There’s only one ‘Maltese Falcon’ and this is it

The Maltese Falcon/1941/Warner Bros./100 min.

Maltese Falcon poster“The Maltese Falcon,” a spectacularly entertaining and iconic crime film, holds the claim to many firsts.

It’s a remarkable directorial debut by John Huston, who also wrote the screenplay. It’s considered by many critics to be the first film noir. (Another contender is “Stranger on the Third Floor” see below.) It was the first vehicle in which screen legend Humphrey Bogart and character actor Elisha Cook Jr. appeared together – breathing life into archetypal roles that filled the noir landscape for decades to come.

It was veteran stage actor Sydney Greenstreet’s first time before a camera and the first time he worked with Peter Lorre. The pair would go on to make eight more movies together. Additionally, “Falcon,” an entry on many lists of the greatest movies ever made, was one of the first films admitted to the National Film Registry in its inaugural year, 1989.

Based on a novel by Dashiell Hammett, Huston’s “Falcon” is the third big-screen version of the story (others were in 1931 and 1936) and it’s by far the best. Huston follows Hammett’s work to the letter, preserving the novel’s crisp, quick dialogue. If a crime movie can be described as jaunty, this would be it. Huston’s mighty achievement earned Oscar noms for best adapted screenplay, best supporting actor (Greenstreet) and best picture.

According to former New York Times film critic Bosley Crowther: “The trick which Mr. Huston has pulled is a combination of American ruggedness with the suavity of the English crime school – a blend of mind and muscle – plus a slight touch of pathos.”

A few more of Huston’s tricks include striking compositions and camera movement, breathtaking chiaroscuro lighting, and a pins-and-needles atmosphere of excitement and danger. (Arthur Edeson was the cinematographer; Thomas Richards served as film editor.)

For the few who haven’t seen “Falcon,” it’s a tale of ruthless greed and relentless machismo centered around the perfect marriage of actor and character: Humphrey Bogart as private detective Sam Spade – the ultimate cynical, streetwise, I-did-it-my-way ’40s alpha-male. As famed noir author Raymond Chandler once put it: “All Bogart has to do to dominate a scene is to enter it.” Bogart appears in just about every scene in “Falcon.”

As Raymond Chandler  put it: “All Bogart has to do to dominate a scene is to enter it.”

As Raymond Chandler put it: “All Bogart has to do to dominate a scene is to enter it.”

As Spade, he sees through the malarkey, cuts to the chase and commands every situation, even when the odds are stacked against him. At one point he breaks free of a heavy, disarms him and points the guy’s own gun at him, all while toking on his cig. He’s equally adept at using wisecracks and one-liners to swat away the cops, who regularly show up at his door.

Mary Astor plays leading lady Brigid O’Shaughnessy to Bogart’s Sam Spade and it is she who sets the story in motion when she walks into Spade’s San Francisco office. Brigid asks Spade and his partner Miles Archer (Jerome Cowan) to trail a man named Thursby who, she says, is up to no good with her sister. They accept the job and Archer takes the first shift of following Thursby. Next morning, Archer’s dead. Turns out that Brigid doesn’t have a sister and Archer’s widow (Gladys George) has the hots for Spade.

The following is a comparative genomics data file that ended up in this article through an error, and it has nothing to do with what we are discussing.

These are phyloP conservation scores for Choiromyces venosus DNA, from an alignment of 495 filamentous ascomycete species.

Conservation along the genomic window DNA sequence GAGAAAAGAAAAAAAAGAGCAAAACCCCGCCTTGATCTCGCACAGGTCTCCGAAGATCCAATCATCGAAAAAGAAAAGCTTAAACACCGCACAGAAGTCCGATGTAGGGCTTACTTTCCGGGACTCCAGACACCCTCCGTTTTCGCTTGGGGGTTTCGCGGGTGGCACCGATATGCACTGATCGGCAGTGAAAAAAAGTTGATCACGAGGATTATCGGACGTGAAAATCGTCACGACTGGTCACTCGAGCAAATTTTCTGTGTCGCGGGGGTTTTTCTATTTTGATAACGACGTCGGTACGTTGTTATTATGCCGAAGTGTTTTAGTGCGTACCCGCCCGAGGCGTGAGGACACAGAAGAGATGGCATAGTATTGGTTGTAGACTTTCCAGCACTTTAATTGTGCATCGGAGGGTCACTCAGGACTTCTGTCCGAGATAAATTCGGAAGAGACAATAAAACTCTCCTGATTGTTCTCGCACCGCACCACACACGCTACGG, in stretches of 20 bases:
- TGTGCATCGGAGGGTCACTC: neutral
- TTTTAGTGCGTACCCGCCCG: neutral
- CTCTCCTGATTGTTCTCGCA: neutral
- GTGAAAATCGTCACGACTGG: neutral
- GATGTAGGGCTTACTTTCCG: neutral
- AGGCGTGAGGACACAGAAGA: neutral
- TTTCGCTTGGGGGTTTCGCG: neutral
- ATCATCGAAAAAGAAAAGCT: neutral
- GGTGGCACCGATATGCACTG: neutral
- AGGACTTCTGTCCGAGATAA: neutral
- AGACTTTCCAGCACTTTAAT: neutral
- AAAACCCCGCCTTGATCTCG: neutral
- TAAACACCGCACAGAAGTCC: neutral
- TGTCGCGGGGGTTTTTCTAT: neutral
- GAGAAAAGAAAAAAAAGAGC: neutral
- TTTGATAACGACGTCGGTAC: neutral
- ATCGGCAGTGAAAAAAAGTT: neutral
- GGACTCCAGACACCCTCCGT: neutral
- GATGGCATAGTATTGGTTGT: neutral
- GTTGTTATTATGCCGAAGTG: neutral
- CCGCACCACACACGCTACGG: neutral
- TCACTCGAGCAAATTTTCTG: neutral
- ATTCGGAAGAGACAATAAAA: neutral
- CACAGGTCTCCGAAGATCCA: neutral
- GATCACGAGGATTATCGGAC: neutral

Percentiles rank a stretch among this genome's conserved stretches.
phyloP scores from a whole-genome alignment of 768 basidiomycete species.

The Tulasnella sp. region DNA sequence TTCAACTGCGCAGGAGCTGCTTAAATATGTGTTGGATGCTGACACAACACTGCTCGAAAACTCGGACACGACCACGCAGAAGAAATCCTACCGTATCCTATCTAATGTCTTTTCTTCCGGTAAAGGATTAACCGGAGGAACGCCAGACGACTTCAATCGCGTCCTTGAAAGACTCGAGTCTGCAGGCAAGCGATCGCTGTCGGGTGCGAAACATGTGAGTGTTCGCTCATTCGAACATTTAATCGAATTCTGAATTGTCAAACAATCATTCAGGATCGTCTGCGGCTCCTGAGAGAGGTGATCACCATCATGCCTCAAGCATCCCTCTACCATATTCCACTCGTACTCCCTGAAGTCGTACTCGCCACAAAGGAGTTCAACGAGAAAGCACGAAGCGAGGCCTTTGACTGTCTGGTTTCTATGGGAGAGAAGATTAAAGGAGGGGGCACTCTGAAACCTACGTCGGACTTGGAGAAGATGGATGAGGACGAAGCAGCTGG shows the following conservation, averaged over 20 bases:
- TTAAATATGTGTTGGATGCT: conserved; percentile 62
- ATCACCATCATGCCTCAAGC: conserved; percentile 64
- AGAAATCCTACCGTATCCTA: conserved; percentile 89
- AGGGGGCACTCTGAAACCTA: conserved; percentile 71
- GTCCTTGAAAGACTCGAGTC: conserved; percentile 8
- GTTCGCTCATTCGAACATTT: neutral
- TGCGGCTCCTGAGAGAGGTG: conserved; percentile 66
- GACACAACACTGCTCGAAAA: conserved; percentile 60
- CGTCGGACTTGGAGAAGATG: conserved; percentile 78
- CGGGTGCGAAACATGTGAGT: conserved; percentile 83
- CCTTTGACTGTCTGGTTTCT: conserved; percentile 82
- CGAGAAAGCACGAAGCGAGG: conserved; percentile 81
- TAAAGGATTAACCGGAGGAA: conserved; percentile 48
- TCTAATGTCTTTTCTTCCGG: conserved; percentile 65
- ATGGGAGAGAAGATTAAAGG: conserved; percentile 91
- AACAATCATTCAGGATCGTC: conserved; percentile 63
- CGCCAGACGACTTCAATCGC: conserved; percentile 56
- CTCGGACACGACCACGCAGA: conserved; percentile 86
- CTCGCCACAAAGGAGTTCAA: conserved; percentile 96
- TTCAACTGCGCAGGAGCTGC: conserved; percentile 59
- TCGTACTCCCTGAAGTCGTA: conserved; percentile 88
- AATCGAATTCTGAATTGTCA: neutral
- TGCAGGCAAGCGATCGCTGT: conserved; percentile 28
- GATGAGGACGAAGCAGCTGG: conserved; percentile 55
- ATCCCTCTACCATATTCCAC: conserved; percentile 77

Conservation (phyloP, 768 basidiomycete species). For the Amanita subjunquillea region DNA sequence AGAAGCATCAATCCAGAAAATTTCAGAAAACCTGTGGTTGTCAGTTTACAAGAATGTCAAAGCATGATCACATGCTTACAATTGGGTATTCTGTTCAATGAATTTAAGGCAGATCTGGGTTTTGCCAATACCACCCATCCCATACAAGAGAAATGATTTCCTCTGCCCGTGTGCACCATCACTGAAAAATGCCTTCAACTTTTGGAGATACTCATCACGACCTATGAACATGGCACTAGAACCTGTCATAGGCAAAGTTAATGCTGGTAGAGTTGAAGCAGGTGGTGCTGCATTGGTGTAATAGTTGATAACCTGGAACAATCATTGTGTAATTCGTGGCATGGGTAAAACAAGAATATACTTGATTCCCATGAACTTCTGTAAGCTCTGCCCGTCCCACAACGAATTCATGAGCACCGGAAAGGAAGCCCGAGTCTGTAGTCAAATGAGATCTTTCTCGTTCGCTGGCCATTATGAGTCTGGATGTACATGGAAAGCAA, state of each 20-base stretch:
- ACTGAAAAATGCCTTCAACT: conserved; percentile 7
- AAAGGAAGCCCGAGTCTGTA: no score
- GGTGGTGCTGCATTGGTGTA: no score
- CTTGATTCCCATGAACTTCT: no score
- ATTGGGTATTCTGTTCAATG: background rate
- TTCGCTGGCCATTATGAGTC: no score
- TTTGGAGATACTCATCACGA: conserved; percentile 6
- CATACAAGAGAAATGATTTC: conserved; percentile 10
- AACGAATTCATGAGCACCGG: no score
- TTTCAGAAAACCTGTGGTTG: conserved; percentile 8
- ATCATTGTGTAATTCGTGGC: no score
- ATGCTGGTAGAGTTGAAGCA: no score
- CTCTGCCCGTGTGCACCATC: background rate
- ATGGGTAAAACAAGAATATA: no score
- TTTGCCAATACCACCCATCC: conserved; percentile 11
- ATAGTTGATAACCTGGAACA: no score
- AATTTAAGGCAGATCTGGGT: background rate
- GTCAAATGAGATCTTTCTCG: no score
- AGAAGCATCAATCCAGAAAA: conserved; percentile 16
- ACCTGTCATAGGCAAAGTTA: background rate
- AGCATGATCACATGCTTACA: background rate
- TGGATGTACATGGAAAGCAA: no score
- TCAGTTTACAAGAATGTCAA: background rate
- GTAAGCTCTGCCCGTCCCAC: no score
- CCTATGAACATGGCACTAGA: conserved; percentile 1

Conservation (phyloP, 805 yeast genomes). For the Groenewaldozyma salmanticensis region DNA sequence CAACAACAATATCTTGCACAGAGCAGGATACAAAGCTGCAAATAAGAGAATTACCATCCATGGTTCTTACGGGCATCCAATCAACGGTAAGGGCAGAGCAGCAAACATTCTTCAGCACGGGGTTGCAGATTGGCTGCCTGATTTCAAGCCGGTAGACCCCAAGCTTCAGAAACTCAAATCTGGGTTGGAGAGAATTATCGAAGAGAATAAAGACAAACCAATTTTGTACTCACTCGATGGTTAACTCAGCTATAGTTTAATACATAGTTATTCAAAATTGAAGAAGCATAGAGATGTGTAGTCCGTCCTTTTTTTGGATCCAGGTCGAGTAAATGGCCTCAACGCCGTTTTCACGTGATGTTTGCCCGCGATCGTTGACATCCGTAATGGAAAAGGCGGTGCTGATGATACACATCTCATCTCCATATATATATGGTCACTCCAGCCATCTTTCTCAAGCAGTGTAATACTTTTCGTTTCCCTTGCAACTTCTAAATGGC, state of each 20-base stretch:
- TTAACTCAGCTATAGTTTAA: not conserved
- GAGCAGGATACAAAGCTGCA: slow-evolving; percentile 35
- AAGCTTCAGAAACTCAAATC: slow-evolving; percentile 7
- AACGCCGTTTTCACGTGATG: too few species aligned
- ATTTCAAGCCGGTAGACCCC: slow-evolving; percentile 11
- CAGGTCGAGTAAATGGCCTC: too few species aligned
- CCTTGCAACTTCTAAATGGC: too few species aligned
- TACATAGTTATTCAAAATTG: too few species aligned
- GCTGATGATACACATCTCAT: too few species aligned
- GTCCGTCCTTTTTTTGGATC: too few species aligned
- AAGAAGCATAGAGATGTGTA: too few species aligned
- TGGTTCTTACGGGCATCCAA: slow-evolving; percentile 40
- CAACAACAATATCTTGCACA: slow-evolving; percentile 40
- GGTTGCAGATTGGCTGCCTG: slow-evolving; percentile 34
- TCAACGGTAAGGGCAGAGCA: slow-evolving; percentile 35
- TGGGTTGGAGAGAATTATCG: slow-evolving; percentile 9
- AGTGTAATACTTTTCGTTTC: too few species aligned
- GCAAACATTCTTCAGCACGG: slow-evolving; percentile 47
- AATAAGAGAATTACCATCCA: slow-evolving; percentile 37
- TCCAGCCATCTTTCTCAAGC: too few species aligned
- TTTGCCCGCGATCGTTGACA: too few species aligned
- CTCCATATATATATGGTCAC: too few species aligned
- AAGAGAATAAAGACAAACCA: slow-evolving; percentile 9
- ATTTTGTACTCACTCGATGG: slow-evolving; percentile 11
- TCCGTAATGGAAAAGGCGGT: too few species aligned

Spade’s ultra-reliable and resourceful secretary, Effie (Lee Patrick) is the one gal he can trust and it’s clear she means the world to him. At one point he tells her, “you’re a good man, sister,” which in Spade-speak is a downright gushfest. He might like the look of Brigid and her little finger, but he won’t be wrapped around it anytime soon.

Humphrey Bogart owns the movie, but he has a stellar support cast. From left: Bogart, Peter Lorre, Mary Astor and Sydney Greenstreet.

Humphrey Bogart as Sam Spade owns the movie, but he has a stellar support cast. From left: Bogart, Peter Lorre, Mary Astor and Sydney Greenstreet.

Astor, a Hollywood wild child of her time, who left a long string of husbands and lovers in her wake and generated much fodder for the tabloids, was brilliant casting for the part of bad-girl Brigid O. True to form, Astor allegedly was having an affair with Huston during the making of the film.

There is no doubt that Bogart owns this guy’s-guy male-fantasy picture, but Astor and the stellar support cast are unforgettable in their roles. As a good-luck gesture to his son, John, actor Walter Huston plays the part of the old sea captain. Peter Lorre drips malevolence as the effeminate and whiny Joel Cairo, and he has a foreign accent, which in Hollywood is usually shorthand for: he’s a bad’un.

Making his film debut at 61, Greenstreet’s Kasper Gutman is both debauched and debonair, a refined reprobate with a jolly cackle and tubby physique (he was more than 350 pounds!). Warner Bros. had to make an entire wardrobe for Greenstreet; Bogart wore his own clothes to save the studio money. One more Bogart contribution was adding the line: “The stuff that dreams are made of” at the end of the film, paraphrasing a line in “The Tempest” by William Shakespeare.

Tough-guy Sam Spade (Bogart) and wimpy Wilmer Cook (Elisha Cook Jr.) are perfect foils.

Tough-guy Sam Spade (Bogart) and wimpy Wilmer Cook (Elisha Cook Jr.) are perfect foils.

And honing the sort of performance that would become his trademark, Elisha Cook Jr. stamps the character of warped thug Wilmer Cook with code for “psycho” (darting eyes, bubbling rage, edgy desperation) as if it were a neon light attached to his forehead.